16 March 2018

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Explained What is neuroendocrine tumour symptoms treatment stages

Explained What is neuroendocrine tumour symptoms treatment stages
Meaning -
The neuroendocrine system - The neuroendocrine system is made up of nerve and gland cells. It makes hormones and releases them into the bloodstream.

Neuro means nerve and endocrine means the cells of the endocrine system. The endocrine system is a network of glands and organs in the body that produce hormones. It's also called the hormone system.

Generally speaking, hormones control how our bodies work. This includes our growth and development, how we respond to changes such as stress, and many other things.
There are neuroendocrine cells in most organs of the body.

Neuroendocrine cells have different functions depending on where they are in the body.
 For example, neuroendocrine cells in the gut make hormones to control:
1-the release of digestive juices into the gut
2-the muscles that move food through the bowel

Neuroendocrine cells in the lung release hormones that control the flow of air and blood in the lungs.
Neuroendocrine tumours (NETs) are rare tumours that develop in cells of the neuroendocrine system. There are a number of different types of neuroendocrine tumour. The type you have depends on the particular cells that are affected.

Most neuroendocrine tumours usually develop slowly over a number of years. Many people don’t have symptoms at first. It's not unusual for people to find that a neuroendocrine cancer has already spread to another part of the body when they are diagnosed.

Other terms used for neuroendocrine tumours include:
1-gastroenteropancreatic neuroendocrine tumours (GEP NETs for short) – tumours in the gut or pancreas
2-pancreatic neuroendocrine tumours (pNETs) – tumours that develop in the pancreas
3-gastrointestinal neuroendocrine tumours (GI NETs) – tumours that develop in the bowel, stomach or food pipe (oesophagus)
4-functioning neuroendocrine tumours (F-NETs)
5-non functioning neuroendocrine tumours (NF-NETs)
6-carcinoid tumour

neuroendocrine tumor - A tumor that forms from cells that release hormones into the blood in response to a signal from the nervous system. Neuroendocrine tumors may make higher-than-normal amounts of hormones, which can cause many different symptoms. These tumors may be benign (not cancer) or malignant (cancer). Some examples of neuroendocrine tumors are carcinoid tumors, islet cell tumors, medullary thyroid cancer, pheochromocytomas, neuroendocrine carcinoma of the skin (Merkel cell cancer), small cell lung cancer, and large cell neuroendocrine carcinoma (a rare type of lung cancer).

Neuroendocrine Tumors (NETs) are cancer, which means they can spread to other parts of your body. Many of these tumors also make hormones of their own, which can give you certain symptoms. Other kinds of neuroendocrine tumors are benign, which means they don't move from their original spot.

Most neuroendocrine tumors grow slowly -- over years, not months -- compared with other types of tumors. Often, doctors can remove or shrink them with different treatments. Other therapies can make your symptoms better.

There are many types of NETs. They're usually named after the type of cell where they grow, or the hormone they make.

Types of neuroendocrine tumour
There are a number of different types of NET. They are generally called after the organ or type of cell they develop in.
NETs most often develop in the gut or pancreas. These tumours are sometimes grouped together and called gastroenteropancreatic neuroendocrine tumours or GEP NETs for short.
NETs in the gut
NETs of the gut are most often carcinoid tumours. They might also just be called carcinoid.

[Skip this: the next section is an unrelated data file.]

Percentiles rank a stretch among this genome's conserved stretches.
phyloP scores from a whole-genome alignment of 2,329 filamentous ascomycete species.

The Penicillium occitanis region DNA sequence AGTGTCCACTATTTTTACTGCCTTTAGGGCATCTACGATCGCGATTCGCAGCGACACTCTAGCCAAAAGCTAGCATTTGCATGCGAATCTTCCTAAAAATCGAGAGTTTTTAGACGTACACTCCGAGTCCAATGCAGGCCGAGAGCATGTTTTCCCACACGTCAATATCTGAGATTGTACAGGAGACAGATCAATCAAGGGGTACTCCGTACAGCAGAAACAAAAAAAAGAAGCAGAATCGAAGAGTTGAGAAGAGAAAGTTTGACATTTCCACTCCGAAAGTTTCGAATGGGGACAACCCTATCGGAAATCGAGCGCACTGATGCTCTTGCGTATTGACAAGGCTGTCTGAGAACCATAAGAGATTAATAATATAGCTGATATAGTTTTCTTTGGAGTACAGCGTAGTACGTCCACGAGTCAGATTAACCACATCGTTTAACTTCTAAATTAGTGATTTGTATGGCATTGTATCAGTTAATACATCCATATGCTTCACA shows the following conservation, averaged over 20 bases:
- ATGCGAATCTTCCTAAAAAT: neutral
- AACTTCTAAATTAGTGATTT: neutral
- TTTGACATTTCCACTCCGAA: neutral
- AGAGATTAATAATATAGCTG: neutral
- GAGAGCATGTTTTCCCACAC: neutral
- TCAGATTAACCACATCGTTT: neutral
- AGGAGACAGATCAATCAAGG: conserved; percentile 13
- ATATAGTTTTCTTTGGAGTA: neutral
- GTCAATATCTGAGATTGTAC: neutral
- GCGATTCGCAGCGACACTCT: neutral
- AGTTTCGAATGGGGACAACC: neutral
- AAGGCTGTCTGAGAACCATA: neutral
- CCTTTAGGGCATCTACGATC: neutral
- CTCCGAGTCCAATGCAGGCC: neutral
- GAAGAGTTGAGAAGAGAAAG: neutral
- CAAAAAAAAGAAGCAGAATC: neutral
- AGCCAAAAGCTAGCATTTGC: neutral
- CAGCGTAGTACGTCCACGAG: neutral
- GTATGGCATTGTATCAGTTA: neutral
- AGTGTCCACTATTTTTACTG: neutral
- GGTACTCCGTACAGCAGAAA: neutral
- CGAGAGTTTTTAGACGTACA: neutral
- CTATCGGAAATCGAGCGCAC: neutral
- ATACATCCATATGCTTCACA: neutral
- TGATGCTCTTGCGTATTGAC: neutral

NETs in the pancreas
NETs that develop in the pancreas are also called endocrine tumours of the pancreas.

These are all rare types of tumour and include:
1-insulinomas, which produce insulin

2-gastrinomas, which produce gastrin (a hormone that helps digest food)

3-glucagonomas, which produce glucagon (a hormone that helps to raise blood sugar levels)

4-VIPomas, which produce vasoactive intestinal peptide (VIP for short) that helps digestion and a number of other body processes

5-somatostatinoma, which produces the hormone somatostatin that helps with digestion

Some of these tumours can also develop outside the pancreas. For example, gastrinomas have been reported in the medical literature to develop in the ovaries, kidneys, stomach and liver.
NETs in the lung NETs that develop in the lung are usually carcinoid tumours.

Other rare types

There are a number of other even rarer types of NET including those that develop in the:

1-thyroid gland – medullary thyroid tumours

2-skin – Merkel cell cancer

3-pituitary gland – a small gland in the brain

4-parathyroid gland – small glands attached to the thyroid gland

5-adrenal glands – usually called adrenomedullary NETs

Carcinoid tumors can form in many areas of your body, but they're most common in the cells of the digestive system -- the stomach, small intestines, appendix, and rectum. They can also form in the lungs or a small organ behind the breast bone called the thymus. More rarely, they grow in the pancreas, kidneys, ovaries, or testicles.

A neuroendocrine tumour is a rare tumour that can develop in many different organs of the body. It affects the cells that release hormones into the bloodstream (neuroendocrine cells).
Neuroendocrine tumours can be cancerous (malignant) or non-cancerous (benign). They often grow slowly, but not always.

These tumors can release different types of hormones, which can affect how you feel. Doctors call these groups of symptoms carcinoid syndrome.

Pancreatic NETs grow in your pancreas. There are a few kinds of them:
Insulinomas are the most common type. Their cells make insulin, the hormone that controls blood sugar levels. Most of the time, they're not cancerous.

Glucagonomas make glucagon, a hormone that raises your blood sugar level. About half of them are cancerous, and they often spread to other parts of your body.

Gastrinomas make the hormone gastrin, which helps you digest food. These tumors can happen if you have a rare disorder called Zollinger-Ellison syndrome. About half of these gastrinomas are cancerous, and they often spread easily in the body.

Somatostatinomas make too much of a chemical called somatostatin that affects how your body makes other hormones.

VIPomas make a hormone that triggers the release of other hormones, called vasoactive intestinal peptides (VIP). Most VIPomas are cancerous.

Some other types of NETs include:
Medullary carcinoma. It shows up in your thyroid gland, an organ that's on the base of your neck. This tumor grows in cells that make a hormone that affects the levels of calcium in your body.

Pheochromocytoma. This grows in cells of your adrenal glands, which sit above your kidneys. It makes the hormones adrenaline and noradrenaline, which can increase your heart rate and blood pressure. Usually these tumors are not cancerous.